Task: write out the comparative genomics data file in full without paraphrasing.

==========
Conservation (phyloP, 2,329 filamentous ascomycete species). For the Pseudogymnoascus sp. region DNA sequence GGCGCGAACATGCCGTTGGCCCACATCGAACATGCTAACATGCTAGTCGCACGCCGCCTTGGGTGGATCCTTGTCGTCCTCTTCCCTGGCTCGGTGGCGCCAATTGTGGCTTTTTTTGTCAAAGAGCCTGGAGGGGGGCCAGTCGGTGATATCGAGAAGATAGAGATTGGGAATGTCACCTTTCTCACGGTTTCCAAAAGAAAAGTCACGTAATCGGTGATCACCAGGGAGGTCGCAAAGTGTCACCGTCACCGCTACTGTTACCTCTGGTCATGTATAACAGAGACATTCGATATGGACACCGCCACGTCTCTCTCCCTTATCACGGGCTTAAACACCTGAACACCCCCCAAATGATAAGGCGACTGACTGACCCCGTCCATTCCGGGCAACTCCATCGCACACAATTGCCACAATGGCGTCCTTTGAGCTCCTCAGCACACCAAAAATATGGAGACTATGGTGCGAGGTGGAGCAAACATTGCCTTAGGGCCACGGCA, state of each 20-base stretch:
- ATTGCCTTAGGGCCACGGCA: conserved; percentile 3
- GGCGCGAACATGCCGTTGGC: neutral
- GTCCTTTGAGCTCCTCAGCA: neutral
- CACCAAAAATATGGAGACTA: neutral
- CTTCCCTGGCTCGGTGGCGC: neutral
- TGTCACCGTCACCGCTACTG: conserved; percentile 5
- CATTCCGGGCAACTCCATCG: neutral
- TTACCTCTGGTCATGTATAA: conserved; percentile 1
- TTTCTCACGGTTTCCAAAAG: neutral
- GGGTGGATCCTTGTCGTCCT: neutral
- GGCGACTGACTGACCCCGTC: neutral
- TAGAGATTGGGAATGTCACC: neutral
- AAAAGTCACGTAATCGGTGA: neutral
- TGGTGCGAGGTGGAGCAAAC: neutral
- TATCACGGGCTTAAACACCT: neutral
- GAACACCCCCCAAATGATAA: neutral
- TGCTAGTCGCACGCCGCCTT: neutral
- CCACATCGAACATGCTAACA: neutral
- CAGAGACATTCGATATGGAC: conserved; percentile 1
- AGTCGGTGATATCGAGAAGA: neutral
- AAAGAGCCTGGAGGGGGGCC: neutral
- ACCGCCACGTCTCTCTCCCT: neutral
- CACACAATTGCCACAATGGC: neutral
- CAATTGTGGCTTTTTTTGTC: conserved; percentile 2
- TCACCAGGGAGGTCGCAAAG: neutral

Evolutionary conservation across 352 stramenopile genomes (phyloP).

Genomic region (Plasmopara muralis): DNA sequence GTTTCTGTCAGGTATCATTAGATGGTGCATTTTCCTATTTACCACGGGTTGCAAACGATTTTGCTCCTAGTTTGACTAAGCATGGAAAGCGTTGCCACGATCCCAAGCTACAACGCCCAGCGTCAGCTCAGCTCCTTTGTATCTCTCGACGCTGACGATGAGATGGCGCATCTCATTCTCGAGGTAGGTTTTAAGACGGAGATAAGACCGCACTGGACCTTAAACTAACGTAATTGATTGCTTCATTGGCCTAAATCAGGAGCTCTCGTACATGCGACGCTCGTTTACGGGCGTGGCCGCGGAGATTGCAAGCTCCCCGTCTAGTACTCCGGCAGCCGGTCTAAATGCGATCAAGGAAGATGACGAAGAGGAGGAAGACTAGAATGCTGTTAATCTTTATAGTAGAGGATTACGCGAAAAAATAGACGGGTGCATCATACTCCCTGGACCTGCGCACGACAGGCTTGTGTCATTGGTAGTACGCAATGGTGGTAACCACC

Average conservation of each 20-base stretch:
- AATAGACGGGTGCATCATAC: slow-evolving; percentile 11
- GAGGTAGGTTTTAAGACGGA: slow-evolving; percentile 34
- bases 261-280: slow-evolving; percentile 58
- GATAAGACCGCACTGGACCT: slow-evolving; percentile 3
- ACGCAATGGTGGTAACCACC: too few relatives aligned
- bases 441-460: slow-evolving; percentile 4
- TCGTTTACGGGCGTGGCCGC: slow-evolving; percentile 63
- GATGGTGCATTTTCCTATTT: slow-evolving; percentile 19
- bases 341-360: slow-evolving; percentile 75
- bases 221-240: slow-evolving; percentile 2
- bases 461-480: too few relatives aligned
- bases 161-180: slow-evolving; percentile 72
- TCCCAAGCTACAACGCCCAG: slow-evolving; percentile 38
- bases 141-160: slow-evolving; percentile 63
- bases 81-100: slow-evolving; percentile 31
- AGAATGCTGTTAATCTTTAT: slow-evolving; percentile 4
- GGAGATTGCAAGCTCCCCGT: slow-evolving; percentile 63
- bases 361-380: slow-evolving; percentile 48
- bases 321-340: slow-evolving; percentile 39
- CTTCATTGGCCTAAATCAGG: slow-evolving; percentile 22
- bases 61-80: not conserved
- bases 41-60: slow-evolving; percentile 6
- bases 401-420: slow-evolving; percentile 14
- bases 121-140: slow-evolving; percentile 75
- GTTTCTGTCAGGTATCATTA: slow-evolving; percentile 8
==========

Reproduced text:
Conservation (phyloP, 2,329 filamentous ascomycete species). For the Pseudogymnoascus sp. region DNA sequence GGCGCGAACATGCCGTTGGCCCACATCGAACATGCTAACATGCTAGTCGCACGCCGCCTTGGGTGGATCCTTGTCGTCCTCTTCCCTGGCTCGGTGGCGCCAATTGTGGCTTTTTTTGTCAAAGAGCCTGGAGGGGGGCCAGTCGGTGATATCGAGAAGATAGAGATTGGGAATGTCACCTTTCTCACGGTTTCCAAAAGAAAAGTCACGTAATCGGTGATCACCAGGGAGGTCGCAAAGTGTCACCGTCACCGCTACTGTTACCTCTGGTCATGTATAACAGAGACATTCGATATGGACACCGCCACGTCTCTCTCCCTTATCACGGGCTTAAACACCTGAACACCCCCCAAATGATAAGGCGACTGACTGACCCCGTCCATTCCGGGCAACTCCATCGCACACAATTGCCACAATGGCGTCCTTTGAGCTCCTCAGCACACCAAAAATATGGAGACTATGGTGCGAGGTGGAGCAAACATTGCCTTAGGGCCACGGCA, state of each 20-base stretch:
- ATTGCCTTAGGGCCACGGCA: conserved; percentile 3
- GGCGCGAACATGCCGTTGGC: neutral
- GTCCTTTGAGCTCCTCAGCA: neutral
- CACCAAAAATATGGAGACTA: neutral
- CTTCCCTGGCTCGGTGGCGC: neutral
- TGTCACCGTCACCGCTACTG: conserved; percentile 5
- CATTCCGGGCAACTCCATCG: neutral
- TTACCTCTGGTCATGTATAA: conserved; percentile 1
- TTTCTCACGGTTTCCAAAAG: neutral
- GGGTGGATCCTTGTCGTCCT: neutral
- GGCGACTGACTGACCCCGTC: neutral
- TAGAGATTGGGAATGTCACC: neutral
- AAAAGTCACGTAATCGGTGA: neutral
- TGGTGCGAGGTGGAGCAAAC: neutral
- TATCACGGGCTTAAACACCT: neutral
- GAACACCCCCCAAATGATAA: neutral
- TGCTAGTCGCACGCCGCCTT: neutral
- CCACATCGAACATGCTAACA: neutral
- CAGAGACATTCGATATGGAC: conserved; percentile 1
- AGTCGGTGATATCGAGAAGA: neutral
- AAAGAGCCTGGAGGGGGGCC: neutral
- ACCGCCACGTCTCTCTCCCT: neutral
- CACACAATTGCCACAATGGC: neutral
- CAATTGTGGCTTTTTTTGTC: conserved; percentile 2
- TCACCAGGGAGGTCGCAAAG: neutral

Evolutionary conservation across 352 stramenopile genomes (phyloP).

Genomic region (Plasmopara muralis): DNA sequence GTTTCTGTCAGGTATCATTAGATGGTGCATTTTCCTATTTACCACGGGTTGCAAACGATTTTGCTCCTAGTTTGACTAAGCATGGAAAGCGTTGCCACGATCCCAAGCTACAACGCCCAGCGTCAGCTCAGCTCCTTTGTATCTCTCGACGCTGACGATGAGATGGCGCATCTCATTCTCGAGGTAGGTTTTAAGACGGAGATAAGACCGCACTGGACCTTAAACTAACGTAATTGATTGCTTCATTGGCCTAAATCAGGAGCTCTCGTACATGCGACGCTCGTTTACGGGCGTGGCCGCGGAGATTGCAAGCTCCCCGTCTAGTACTCCGGCAGCCGGTCTAAATGCGATCAAGGAAGATGACGAAGAGGAGGAAGACTAGAATGCTGTTAATCTTTATAGTAGAGGATTACGCGAAAAAATAGACGGGTGCATCATACTCCCTGGACCTGCGCACGACAGGCTTGTGTCATTGGTAGTACGCAATGGTGGTAACCACC

Average conservation of each 20-base stretch:
- AATAGACGGGTGCATCATAC: slow-evolving; percentile 11
- GAGGTAGGTTTTAAGACGGA: slow-evolving; percentile 34
- bases 261-280: slow-evolving; percentile 58
- GATAAGACCGCACTGGACCT: slow-evolving; percentile 3
- ACGCAATGGTGGTAACCACC: too few relatives aligned
- bases 441-460: slow-evolving; percentile 4
- TCGTTTACGGGCGTGGCCGC: slow-evolving; percentile 63
- GATGGTGCATTTTCCTATTT: slow-evolving; percentile 19
- bases 341-360: slow-evolving; percentile 75
- bases 221-240: slow-evolving; percentile 2
- bases 461-480: too few relatives aligned
- bases 161-180: slow-evolving; percentile 72
- TCCCAAGCTACAACGCCCAG: slow-evolving; percentile 38
- bases 141-160: slow-evolving; percentile 63
- bases 81-100: slow-evolving; percentile 31
- AGAATGCTGTTAATCTTTAT: slow-evolving; percentile 4
- GGAGATTGCAAGCTCCCCGT: slow-evolving; percentile 63
- bases 361-380: slow-evolving; percentile 48
- bases 321-340: slow-evolving; percentile 39
- CTTCATTGGCCTAAATCAGG: slow-evolving; percentile 22
- bases 61-80: not conserved
- bases 41-60: slow-evolving; percentile 6
- bases 401-420: slow-evolving; percentile 14
- bases 121-140: slow-evolving; percentile 75
- GTTTCTGTCAGGTATCATTA: slow-evolving; percentile 8